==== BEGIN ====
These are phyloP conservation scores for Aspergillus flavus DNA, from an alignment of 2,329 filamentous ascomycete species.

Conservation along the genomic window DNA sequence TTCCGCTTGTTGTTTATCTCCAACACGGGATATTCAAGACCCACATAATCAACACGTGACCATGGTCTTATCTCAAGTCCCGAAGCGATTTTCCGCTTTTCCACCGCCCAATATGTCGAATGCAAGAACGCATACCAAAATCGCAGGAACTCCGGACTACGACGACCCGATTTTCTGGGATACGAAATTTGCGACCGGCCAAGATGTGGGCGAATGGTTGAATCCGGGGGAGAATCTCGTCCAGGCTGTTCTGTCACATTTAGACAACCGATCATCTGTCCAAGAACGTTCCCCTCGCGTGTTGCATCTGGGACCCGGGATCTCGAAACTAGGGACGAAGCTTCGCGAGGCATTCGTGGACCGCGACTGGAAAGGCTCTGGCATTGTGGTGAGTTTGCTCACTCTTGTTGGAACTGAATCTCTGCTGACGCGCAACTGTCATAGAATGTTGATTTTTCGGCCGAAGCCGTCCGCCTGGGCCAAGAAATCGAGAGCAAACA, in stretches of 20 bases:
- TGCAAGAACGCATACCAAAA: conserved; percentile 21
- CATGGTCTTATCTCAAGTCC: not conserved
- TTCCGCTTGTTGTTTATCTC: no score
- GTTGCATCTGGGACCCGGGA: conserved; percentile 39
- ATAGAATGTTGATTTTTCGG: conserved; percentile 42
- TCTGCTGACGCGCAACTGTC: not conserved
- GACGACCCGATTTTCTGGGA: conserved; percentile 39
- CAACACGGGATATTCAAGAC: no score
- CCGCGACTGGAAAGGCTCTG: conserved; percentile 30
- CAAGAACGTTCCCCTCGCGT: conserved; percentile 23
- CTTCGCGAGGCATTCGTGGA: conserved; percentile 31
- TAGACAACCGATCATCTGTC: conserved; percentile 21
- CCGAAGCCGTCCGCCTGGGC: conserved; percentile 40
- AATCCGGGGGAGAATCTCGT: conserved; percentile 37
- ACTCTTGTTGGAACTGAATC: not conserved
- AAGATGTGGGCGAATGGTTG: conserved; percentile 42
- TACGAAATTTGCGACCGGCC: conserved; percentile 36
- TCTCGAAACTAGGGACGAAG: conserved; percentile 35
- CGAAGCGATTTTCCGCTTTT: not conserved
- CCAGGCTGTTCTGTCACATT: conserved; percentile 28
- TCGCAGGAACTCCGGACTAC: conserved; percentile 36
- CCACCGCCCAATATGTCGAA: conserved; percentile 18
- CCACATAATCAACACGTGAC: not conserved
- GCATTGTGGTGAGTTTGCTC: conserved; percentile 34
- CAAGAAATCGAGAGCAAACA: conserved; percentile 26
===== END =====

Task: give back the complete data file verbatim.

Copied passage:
These are phyloP conservation scores for Aspergillus flavus DNA, from an alignment of 2,329 filamentous ascomycete species.

Conservation along the genomic window DNA sequence TTCCGCTTGTTGTTTATCTCCAACACGGGATATTCAAGACCCACATAATCAACACGTGACCATGGTCTTATCTCAAGTCCCGAAGCGATTTTCCGCTTTTCCACCGCCCAATATGTCGAATGCAAGAACGCATACCAAAATCGCAGGAACTCCGGACTACGACGACCCGATTTTCTGGGATACGAAATTTGCGACCGGCCAAGATGTGGGCGAATGGTTGAATCCGGGGGAGAATCTCGTCCAGGCTGTTCTGTCACATTTAGACAACCGATCATCTGTCCAAGAACGTTCCCCTCGCGTGTTGCATCTGGGACCCGGGATCTCGAAACTAGGGACGAAGCTTCGCGAGGCATTCGTGGACCGCGACTGGAAAGGCTCTGGCATTGTGGTGAGTTTGCTCACTCTTGTTGGAACTGAATCTCTGCTGACGCGCAACTGTCATAGAATGTTGATTTTTCGGCCGAAGCCGTCCGCCTGGGCCAAGAAATCGAGAGCAAACA, in stretches of 20 bases:
- TGCAAGAACGCATACCAAAA: conserved; percentile 21
- CATGGTCTTATCTCAAGTCC: not conserved
- TTCCGCTTGTTGTTTATCTC: no score
- GTTGCATCTGGGACCCGGGA: conserved; percentile 39
- ATAGAATGTTGATTTTTCGG: conserved; percentile 42
- TCTGCTGACGCGCAACTGTC: not conserved
- GACGACCCGATTTTCTGGGA: conserved; percentile 39
- CAACACGGGATATTCAAGAC: no score
- CCGCGACTGGAAAGGCTCTG: conserved; percentile 30
- CAAGAACGTTCCCCTCGCGT: conserved; percentile 23
- CTTCGCGAGGCATTCGTGGA: conserved; percentile 31
- TAGACAACCGATCATCTGTC: conserved; percentile 21
- CCGAAGCCGTCCGCCTGGGC: conserved; percentile 40
- AATCCGGGGGAGAATCTCGT: conserved; percentile 37
- ACTCTTGTTGGAACTGAATC: not conserved
- AAGATGTGGGCGAATGGTTG: conserved; percentile 42
- TACGAAATTTGCGACCGGCC: conserved; percentile 36
- TCTCGAAACTAGGGACGAAG: conserved; percentile 35
- CGAAGCGATTTTCCGCTTTT: not conserved
- CCAGGCTGTTCTGTCACATT: conserved; percentile 28
- TCGCAGGAACTCCGGACTAC: conserved; percentile 36
- CCACCGCCCAATATGTCGAA: conserved; percentile 18
- CCACATAATCAACACGTGAC: not conserved
- GCATTGTGGTGAGTTTGCTC: conserved; percentile 34
- CAAGAAATCGAGAGCAAACA: conserved; percentile 26